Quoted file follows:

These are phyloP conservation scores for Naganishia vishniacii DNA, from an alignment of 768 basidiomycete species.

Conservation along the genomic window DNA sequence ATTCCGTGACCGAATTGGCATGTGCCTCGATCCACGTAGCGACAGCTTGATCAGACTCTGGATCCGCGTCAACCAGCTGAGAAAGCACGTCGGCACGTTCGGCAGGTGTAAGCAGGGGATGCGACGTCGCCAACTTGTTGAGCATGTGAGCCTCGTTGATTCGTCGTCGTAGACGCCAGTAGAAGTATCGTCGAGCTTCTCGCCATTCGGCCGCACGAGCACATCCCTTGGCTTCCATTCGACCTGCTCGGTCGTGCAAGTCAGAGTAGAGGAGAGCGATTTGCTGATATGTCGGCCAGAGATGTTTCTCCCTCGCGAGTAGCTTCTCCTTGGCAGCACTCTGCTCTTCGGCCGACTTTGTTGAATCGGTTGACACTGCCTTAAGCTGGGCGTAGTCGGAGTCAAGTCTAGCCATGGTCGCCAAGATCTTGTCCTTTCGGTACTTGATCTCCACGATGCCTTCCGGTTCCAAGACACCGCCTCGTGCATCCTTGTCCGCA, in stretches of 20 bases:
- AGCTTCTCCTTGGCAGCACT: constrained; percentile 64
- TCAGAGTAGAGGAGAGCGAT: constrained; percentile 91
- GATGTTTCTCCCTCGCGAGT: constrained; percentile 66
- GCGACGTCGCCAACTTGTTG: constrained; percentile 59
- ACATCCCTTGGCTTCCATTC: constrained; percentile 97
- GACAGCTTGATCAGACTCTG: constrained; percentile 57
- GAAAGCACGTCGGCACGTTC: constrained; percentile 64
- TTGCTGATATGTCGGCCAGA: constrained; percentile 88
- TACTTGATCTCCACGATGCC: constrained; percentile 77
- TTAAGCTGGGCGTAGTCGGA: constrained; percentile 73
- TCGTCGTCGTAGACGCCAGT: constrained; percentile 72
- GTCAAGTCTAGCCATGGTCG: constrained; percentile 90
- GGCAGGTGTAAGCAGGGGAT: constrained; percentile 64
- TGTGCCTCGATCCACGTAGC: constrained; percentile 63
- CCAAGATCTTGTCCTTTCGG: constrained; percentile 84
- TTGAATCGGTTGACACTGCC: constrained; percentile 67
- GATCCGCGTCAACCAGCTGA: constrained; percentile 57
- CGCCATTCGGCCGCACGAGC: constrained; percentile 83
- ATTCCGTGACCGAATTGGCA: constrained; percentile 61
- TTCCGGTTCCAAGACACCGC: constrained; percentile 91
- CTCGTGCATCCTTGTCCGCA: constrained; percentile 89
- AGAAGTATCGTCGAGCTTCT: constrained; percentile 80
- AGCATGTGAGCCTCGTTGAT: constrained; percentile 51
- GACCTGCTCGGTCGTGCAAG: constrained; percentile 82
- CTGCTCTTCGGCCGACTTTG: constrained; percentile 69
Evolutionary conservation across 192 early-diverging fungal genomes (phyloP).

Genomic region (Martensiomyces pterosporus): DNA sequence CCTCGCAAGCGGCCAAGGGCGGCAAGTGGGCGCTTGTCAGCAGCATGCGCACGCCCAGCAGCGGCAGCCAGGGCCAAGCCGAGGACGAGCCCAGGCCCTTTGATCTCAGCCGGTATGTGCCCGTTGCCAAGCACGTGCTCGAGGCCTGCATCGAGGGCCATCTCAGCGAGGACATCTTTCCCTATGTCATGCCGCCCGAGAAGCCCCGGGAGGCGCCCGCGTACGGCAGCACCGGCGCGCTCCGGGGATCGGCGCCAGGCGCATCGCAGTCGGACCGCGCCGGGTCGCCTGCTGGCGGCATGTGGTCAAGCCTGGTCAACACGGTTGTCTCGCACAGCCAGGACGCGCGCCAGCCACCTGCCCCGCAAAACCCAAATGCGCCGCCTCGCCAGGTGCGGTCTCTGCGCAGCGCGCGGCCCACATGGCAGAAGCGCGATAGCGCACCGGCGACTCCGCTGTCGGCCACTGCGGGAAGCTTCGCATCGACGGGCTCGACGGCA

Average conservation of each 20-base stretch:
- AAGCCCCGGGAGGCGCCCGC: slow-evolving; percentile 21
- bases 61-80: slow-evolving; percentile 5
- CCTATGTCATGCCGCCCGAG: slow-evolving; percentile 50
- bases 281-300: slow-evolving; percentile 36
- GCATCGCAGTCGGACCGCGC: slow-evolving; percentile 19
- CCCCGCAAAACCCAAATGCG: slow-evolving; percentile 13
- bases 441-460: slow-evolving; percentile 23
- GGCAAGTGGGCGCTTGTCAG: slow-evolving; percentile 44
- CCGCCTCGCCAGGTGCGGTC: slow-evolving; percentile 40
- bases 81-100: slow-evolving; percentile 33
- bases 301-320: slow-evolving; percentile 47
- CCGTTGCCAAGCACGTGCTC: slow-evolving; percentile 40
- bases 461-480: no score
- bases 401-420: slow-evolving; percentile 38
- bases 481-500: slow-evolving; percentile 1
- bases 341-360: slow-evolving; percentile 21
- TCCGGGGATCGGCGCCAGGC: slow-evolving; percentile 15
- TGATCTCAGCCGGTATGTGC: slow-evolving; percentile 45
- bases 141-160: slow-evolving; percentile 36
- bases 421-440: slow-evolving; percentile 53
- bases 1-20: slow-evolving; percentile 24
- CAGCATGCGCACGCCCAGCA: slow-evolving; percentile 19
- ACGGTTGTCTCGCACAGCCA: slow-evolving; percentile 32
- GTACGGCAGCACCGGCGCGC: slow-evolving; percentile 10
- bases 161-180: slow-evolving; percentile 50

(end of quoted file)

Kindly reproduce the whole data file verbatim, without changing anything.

These are phyloP conservation scores for Naganishia vishniacii DNA, from an alignment of 768 basidiomycete species.

Conservation along the genomic window DNA sequence ATTCCGTGACCGAATTGGCATGTGCCTCGATCCACGTAGCGACAGCTTGATCAGACTCTGGATCCGCGTCAACCAGCTGAGAAAGCACGTCGGCACGTTCGGCAGGTGTAAGCAGGGGATGCGACGTCGCCAACTTGTTGAGCATGTGAGCCTCGTTGATTCGTCGTCGTAGACGCCAGTAGAAGTATCGTCGAGCTTCTCGCCATTCGGCCGCACGAGCACATCCCTTGGCTTCCATTCGACCTGCTCGGTCGTGCAAGTCAGAGTAGAGGAGAGCGATTTGCTGATATGTCGGCCAGAGATGTTTCTCCCTCGCGAGTAGCTTCTCCTTGGCAGCACTCTGCTCTTCGGCCGACTTTGTTGAATCGGTTGACACTGCCTTAAGCTGGGCGTAGTCGGAGTCAAGTCTAGCCATGGTCGCCAAGATCTTGTCCTTTCGGTACTTGATCTCCACGATGCCTTCCGGTTCCAAGACACCGCCTCGTGCATCCTTGTCCGCA, in stretches of 20 bases:
- AGCTTCTCCTTGGCAGCACT: constrained; percentile 64
- TCAGAGTAGAGGAGAGCGAT: constrained; percentile 91
- GATGTTTCTCCCTCGCGAGT: constrained; percentile 66
- GCGACGTCGCCAACTTGTTG: constrained; percentile 59
- ACATCCCTTGGCTTCCATTC: constrained; percentile 97
- GACAGCTTGATCAGACTCTG: constrained; percentile 57
- GAAAGCACGTCGGCACGTTC: constrained; percentile 64
- TTGCTGATATGTCGGCCAGA: constrained; percentile 88
- TACTTGATCTCCACGATGCC: constrained; percentile 77
- TTAAGCTGGGCGTAGTCGGA: constrained; percentile 73
- TCGTCGTCGTAGACGCCAGT: constrained; percentile 72
- GTCAAGTCTAGCCATGGTCG: constrained; percentile 90
- GGCAGGTGTAAGCAGGGGAT: constrained; percentile 64
- TGTGCCTCGATCCACGTAGC: constrained; percentile 63
- CCAAGATCTTGTCCTTTCGG: constrained; percentile 84
- TTGAATCGGTTGACACTGCC: constrained; percentile 67
- GATCCGCGTCAACCAGCTGA: constrained; percentile 57
- CGCCATTCGGCCGCACGAGC: constrained; percentile 83
- ATTCCGTGACCGAATTGGCA: constrained; percentile 61
- TTCCGGTTCCAAGACACCGC: constrained; percentile 91
- CTCGTGCATCCTTGTCCGCA: constrained; percentile 89
- AGAAGTATCGTCGAGCTTCT: constrained; percentile 80
- AGCATGTGAGCCTCGTTGAT: constrained; percentile 51
- GACCTGCTCGGTCGTGCAAG: constrained; percentile 82
- CTGCTCTTCGGCCGACTTTG: constrained; percentile 69
Evolutionary conservation across 192 early-diverging fungal genomes (phyloP).

Genomic region (Martensiomyces pterosporus): DNA sequence CCTCGCAAGCGGCCAAGGGCGGCAAGTGGGCGCTTGTCAGCAGCATGCGCACGCCCAGCAGCGGCAGCCAGGGCCAAGCCGAGGACGAGCCCAGGCCCTTTGATCTCAGCCGGTATGTGCCCGTTGCCAAGCACGTGCTCGAGGCCTGCATCGAGGGCCATCTCAGCGAGGACATCTTTCCCTATGTCATGCCGCCCGAGAAGCCCCGGGAGGCGCCCGCGTACGGCAGCACCGGCGCGCTCCGGGGATCGGCGCCAGGCGCATCGCAGTCGGACCGCGCCGGGTCGCCTGCTGGCGGCATGTGGTCAAGCCTGGTCAACACGGTTGTCTCGCACAGCCAGGACGCGCGCCAGCCACCTGCCCCGCAAAACCCAAATGCGCCGCCTCGCCAGGTGCGGTCTCTGCGCAGCGCGCGGCCCACATGGCAGAAGCGCGATAGCGCACCGGCGACTCCGCTGTCGGCCACTGCGGGAAGCTTCGCATCGACGGGCTCGACGGCA

Average conservation of each 20-base stretch:
- AAGCCCCGGGAGGCGCCCGC: slow-evolving; percentile 21
- bases 61-80: slow-evolving; percentile 5
- CCTATGTCATGCCGCCCGAG: slow-evolving; percentile 50
- bases 281-300: slow-evolving; percentile 36
- GCATCGCAGTCGGACCGCGC: slow-evolving; percentile 19
- CCCCGCAAAACCCAAATGCG: slow-evolving; percentile 13
- bases 441-460: slow-evolving; percentile 23
- GGCAAGTGGGCGCTTGTCAG: slow-evolving; percentile 44
- CCGCCTCGCCAGGTGCGGTC: slow-evolving; percentile 40
- bases 81-100: slow-evolving; percentile 33
- bases 301-320: slow-evolving; percentile 47
- CCGTTGCCAAGCACGTGCTC: slow-evolving; percentile 40
- bases 461-480: no score
- bases 401-420: slow-evolving; percentile 38
- bases 481-500: slow-evolving; percentile 1
- bases 341-360: slow-evolving; percentile 21
- TCCGGGGATCGGCGCCAGGC: slow-evolving; percentile 15
- TGATCTCAGCCGGTATGTGC: slow-evolving; percentile 45
- bases 141-160: slow-evolving; percentile 36
- bases 421-440: slow-evolving; percentile 53
- bases 1-20: slow-evolving; percentile 24
- CAGCATGCGCACGCCCAGCA: slow-evolving; percentile 19
- ACGGTTGTCTCGCACAGCCA: slow-evolving; percentile 32
- GTACGGCAGCACCGGCGCGC: slow-evolving; percentile 10
- bases 161-180: slow-evolving; percentile 50